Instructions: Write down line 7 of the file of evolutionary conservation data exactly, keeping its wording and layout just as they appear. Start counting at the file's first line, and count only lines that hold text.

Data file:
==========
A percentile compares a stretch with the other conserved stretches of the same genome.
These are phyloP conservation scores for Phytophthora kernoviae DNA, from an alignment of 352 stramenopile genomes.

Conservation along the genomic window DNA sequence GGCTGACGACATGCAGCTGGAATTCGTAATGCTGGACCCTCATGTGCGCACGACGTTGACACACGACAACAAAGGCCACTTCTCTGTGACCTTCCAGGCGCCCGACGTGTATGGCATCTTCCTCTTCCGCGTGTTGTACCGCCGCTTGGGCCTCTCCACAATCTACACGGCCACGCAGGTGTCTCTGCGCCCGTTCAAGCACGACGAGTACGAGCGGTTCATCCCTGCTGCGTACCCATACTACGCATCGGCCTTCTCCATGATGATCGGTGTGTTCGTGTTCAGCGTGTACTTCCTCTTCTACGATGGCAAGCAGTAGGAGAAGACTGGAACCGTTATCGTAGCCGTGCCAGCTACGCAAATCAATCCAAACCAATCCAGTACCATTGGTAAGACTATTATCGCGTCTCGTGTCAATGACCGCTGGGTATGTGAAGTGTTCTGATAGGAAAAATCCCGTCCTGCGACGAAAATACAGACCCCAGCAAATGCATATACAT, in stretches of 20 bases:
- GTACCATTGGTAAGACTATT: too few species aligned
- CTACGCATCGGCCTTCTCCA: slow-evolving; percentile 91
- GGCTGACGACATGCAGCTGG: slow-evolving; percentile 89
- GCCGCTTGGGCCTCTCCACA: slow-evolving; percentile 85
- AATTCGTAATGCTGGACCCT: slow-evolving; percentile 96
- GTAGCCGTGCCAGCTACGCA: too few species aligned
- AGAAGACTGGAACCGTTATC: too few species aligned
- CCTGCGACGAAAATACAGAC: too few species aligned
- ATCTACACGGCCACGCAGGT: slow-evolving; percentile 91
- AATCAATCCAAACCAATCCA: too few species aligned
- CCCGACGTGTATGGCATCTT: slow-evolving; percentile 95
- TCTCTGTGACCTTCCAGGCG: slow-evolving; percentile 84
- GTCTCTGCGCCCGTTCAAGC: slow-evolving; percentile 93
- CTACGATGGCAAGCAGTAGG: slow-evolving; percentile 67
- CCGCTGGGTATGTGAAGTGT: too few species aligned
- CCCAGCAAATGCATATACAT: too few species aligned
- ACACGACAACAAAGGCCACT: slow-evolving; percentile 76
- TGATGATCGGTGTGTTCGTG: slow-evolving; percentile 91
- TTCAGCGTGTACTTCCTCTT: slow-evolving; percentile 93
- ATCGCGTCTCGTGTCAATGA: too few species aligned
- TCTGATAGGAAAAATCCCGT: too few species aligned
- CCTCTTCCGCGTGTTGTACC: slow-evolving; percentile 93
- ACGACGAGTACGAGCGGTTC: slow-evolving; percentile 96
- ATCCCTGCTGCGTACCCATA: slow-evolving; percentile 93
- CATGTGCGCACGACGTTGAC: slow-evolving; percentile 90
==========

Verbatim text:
- GCCGCTTGGGCCTCTCCACA: slow-evolving; percentile 85